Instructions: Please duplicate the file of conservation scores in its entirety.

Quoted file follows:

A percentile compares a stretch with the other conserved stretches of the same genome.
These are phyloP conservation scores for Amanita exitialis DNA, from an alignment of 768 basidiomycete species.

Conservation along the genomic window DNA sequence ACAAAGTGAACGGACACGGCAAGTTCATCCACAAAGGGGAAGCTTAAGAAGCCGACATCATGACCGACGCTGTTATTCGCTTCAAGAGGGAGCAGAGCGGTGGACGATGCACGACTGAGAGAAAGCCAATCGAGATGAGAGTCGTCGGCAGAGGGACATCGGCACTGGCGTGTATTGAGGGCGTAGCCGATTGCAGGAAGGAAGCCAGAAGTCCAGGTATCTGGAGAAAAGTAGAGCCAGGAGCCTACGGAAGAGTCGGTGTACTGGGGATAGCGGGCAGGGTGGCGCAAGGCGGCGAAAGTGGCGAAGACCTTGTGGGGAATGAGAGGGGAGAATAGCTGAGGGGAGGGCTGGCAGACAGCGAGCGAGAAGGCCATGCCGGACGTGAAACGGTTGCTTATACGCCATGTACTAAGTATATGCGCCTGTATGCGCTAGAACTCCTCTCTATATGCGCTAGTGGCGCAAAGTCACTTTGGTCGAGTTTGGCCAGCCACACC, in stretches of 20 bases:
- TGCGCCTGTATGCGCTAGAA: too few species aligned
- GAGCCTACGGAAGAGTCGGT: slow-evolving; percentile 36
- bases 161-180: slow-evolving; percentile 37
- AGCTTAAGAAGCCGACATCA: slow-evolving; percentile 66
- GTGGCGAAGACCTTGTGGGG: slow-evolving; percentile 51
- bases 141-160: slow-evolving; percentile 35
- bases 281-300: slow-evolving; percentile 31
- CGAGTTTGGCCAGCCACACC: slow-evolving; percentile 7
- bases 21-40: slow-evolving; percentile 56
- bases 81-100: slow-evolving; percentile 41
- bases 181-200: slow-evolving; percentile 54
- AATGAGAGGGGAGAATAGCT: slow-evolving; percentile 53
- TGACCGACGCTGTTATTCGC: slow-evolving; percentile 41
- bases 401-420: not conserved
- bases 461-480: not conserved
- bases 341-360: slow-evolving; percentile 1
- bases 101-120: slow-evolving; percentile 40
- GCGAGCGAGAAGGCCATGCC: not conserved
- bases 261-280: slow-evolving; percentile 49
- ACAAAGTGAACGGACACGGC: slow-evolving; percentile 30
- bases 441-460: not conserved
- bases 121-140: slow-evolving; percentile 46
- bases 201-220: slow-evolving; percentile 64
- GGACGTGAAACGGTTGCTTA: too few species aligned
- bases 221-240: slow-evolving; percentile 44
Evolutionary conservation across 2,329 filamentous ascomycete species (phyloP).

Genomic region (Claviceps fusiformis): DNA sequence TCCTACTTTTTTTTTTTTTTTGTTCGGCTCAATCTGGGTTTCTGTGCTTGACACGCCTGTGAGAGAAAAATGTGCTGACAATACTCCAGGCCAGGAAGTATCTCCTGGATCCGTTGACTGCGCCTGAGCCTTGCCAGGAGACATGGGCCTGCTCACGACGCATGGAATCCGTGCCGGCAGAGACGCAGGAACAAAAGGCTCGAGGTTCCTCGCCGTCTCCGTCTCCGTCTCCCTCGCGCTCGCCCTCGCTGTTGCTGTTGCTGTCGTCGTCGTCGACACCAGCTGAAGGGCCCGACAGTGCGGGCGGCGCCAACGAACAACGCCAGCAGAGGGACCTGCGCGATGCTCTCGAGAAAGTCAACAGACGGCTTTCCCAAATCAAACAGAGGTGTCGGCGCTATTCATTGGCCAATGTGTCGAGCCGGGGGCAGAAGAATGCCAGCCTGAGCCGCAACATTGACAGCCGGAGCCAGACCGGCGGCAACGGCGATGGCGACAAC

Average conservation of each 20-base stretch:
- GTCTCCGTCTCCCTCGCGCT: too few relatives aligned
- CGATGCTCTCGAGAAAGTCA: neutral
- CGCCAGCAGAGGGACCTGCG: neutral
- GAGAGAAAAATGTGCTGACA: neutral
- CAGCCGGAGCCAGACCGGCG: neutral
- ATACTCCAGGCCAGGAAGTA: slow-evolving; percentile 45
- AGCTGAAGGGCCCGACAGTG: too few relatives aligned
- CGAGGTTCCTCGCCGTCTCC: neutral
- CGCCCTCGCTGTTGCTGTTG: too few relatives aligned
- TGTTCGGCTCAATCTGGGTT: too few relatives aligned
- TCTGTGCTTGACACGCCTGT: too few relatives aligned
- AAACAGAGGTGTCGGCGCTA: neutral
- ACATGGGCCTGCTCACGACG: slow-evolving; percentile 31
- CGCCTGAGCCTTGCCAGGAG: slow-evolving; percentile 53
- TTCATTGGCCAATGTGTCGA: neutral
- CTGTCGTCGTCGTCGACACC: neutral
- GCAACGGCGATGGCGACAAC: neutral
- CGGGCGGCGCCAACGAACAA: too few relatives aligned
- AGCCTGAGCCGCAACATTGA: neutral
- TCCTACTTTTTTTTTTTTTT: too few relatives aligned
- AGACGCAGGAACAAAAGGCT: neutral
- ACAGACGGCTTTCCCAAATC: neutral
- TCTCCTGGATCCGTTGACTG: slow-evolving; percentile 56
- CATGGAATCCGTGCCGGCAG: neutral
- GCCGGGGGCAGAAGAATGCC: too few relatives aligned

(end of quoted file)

A percentile compares a stretch with the other conserved stretches of the same genome.
These are phyloP conservation scores for Amanita exitialis DNA, from an alignment of 768 basidiomycete species.

Conservation along the genomic window DNA sequence ACAAAGTGAACGGACACGGCAAGTTCATCCACAAAGGGGAAGCTTAAGAAGCCGACATCATGACCGACGCTGTTATTCGCTTCAAGAGGGAGCAGAGCGGTGGACGATGCACGACTGAGAGAAAGCCAATCGAGATGAGAGTCGTCGGCAGAGGGACATCGGCACTGGCGTGTATTGAGGGCGTAGCCGATTGCAGGAAGGAAGCCAGAAGTCCAGGTATCTGGAGAAAAGTAGAGCCAGGAGCCTACGGAAGAGTCGGTGTACTGGGGATAGCGGGCAGGGTGGCGCAAGGCGGCGAAAGTGGCGAAGACCTTGTGGGGAATGAGAGGGGAGAATAGCTGAGGGGAGGGCTGGCAGACAGCGAGCGAGAAGGCCATGCCGGACGTGAAACGGTTGCTTATACGCCATGTACTAAGTATATGCGCCTGTATGCGCTAGAACTCCTCTCTATATGCGCTAGTGGCGCAAAGTCACTTTGGTCGAGTTTGGCCAGCCACACC, in stretches of 20 bases:
- TGCGCCTGTATGCGCTAGAA: too few species aligned
- GAGCCTACGGAAGAGTCGGT: slow-evolving; percentile 36
- bases 161-180: slow-evolving; percentile 37
- AGCTTAAGAAGCCGACATCA: slow-evolving; percentile 66
- GTGGCGAAGACCTTGTGGGG: slow-evolving; percentile 51
- bases 141-160: slow-evolving; percentile 35
- bases 281-300: slow-evolving; percentile 31
- CGAGTTTGGCCAGCCACACC: slow-evolving; percentile 7
- bases 21-40: slow-evolving; percentile 56
- bases 81-100: slow-evolving; percentile 41
- bases 181-200: slow-evolving; percentile 54
- AATGAGAGGGGAGAATAGCT: slow-evolving; percentile 53
- TGACCGACGCTGTTATTCGC: slow-evolving; percentile 41
- bases 401-420: not conserved
- bases 461-480: not conserved
- bases 341-360: slow-evolving; percentile 1
- bases 101-120: slow-evolving; percentile 40
- GCGAGCGAGAAGGCCATGCC: not conserved
- bases 261-280: slow-evolving; percentile 49
- ACAAAGTGAACGGACACGGC: slow-evolving; percentile 30
- bases 441-460: not conserved
- bases 121-140: slow-evolving; percentile 46
- bases 201-220: slow-evolving; percentile 64
- GGACGTGAAACGGTTGCTTA: too few species aligned
- bases 221-240: slow-evolving; percentile 44
Evolutionary conservation across 2,329 filamentous ascomycete species (phyloP).

Genomic region (Claviceps fusiformis): DNA sequence TCCTACTTTTTTTTTTTTTTTGTTCGGCTCAATCTGGGTTTCTGTGCTTGACACGCCTGTGAGAGAAAAATGTGCTGACAATACTCCAGGCCAGGAAGTATCTCCTGGATCCGTTGACTGCGCCTGAGCCTTGCCAGGAGACATGGGCCTGCTCACGACGCATGGAATCCGTGCCGGCAGAGACGCAGGAACAAAAGGCTCGAGGTTCCTCGCCGTCTCCGTCTCCGTCTCCCTCGCGCTCGCCCTCGCTGTTGCTGTTGCTGTCGTCGTCGTCGACACCAGCTGAAGGGCCCGACAGTGCGGGCGGCGCCAACGAACAACGCCAGCAGAGGGACCTGCGCGATGCTCTCGAGAAAGTCAACAGACGGCTTTCCCAAATCAAACAGAGGTGTCGGCGCTATTCATTGGCCAATGTGTCGAGCCGGGGGCAGAAGAATGCCAGCCTGAGCCGCAACATTGACAGCCGGAGCCAGACCGGCGGCAACGGCGATGGCGACAAC

Average conservation of each 20-base stretch:
- GTCTCCGTCTCCCTCGCGCT: too few relatives aligned
- CGATGCTCTCGAGAAAGTCA: neutral
- CGCCAGCAGAGGGACCTGCG: neutral
- GAGAGAAAAATGTGCTGACA: neutral
- CAGCCGGAGCCAGACCGGCG: neutral
- ATACTCCAGGCCAGGAAGTA: slow-evolving; percentile 45
- AGCTGAAGGGCCCGACAGTG: too few relatives aligned
- CGAGGTTCCTCGCCGTCTCC: neutral
- CGCCCTCGCTGTTGCTGTTG: too few relatives aligned
- TGTTCGGCTCAATCTGGGTT: too few relatives aligned
- TCTGTGCTTGACACGCCTGT: too few relatives aligned
- AAACAGAGGTGTCGGCGCTA: neutral
- ACATGGGCCTGCTCACGACG: slow-evolving; percentile 31
- CGCCTGAGCCTTGCCAGGAG: slow-evolving; percentile 53
- TTCATTGGCCAATGTGTCGA: neutral
- CTGTCGTCGTCGTCGACACC: neutral
- GCAACGGCGATGGCGACAAC: neutral
- CGGGCGGCGCCAACGAACAA: too few relatives aligned
- AGCCTGAGCCGCAACATTGA: neutral
- TCCTACTTTTTTTTTTTTTT: too few relatives aligned
- AGACGCAGGAACAAAAGGCT: neutral
- ACAGACGGCTTTCCCAAATC: neutral
- TCTCCTGGATCCGTTGACTG: slow-evolving; percentile 56
- CATGGAATCCGTGCCGGCAG: neutral
- GCCGGGGGCAGAAGAATGCC: too few relatives aligned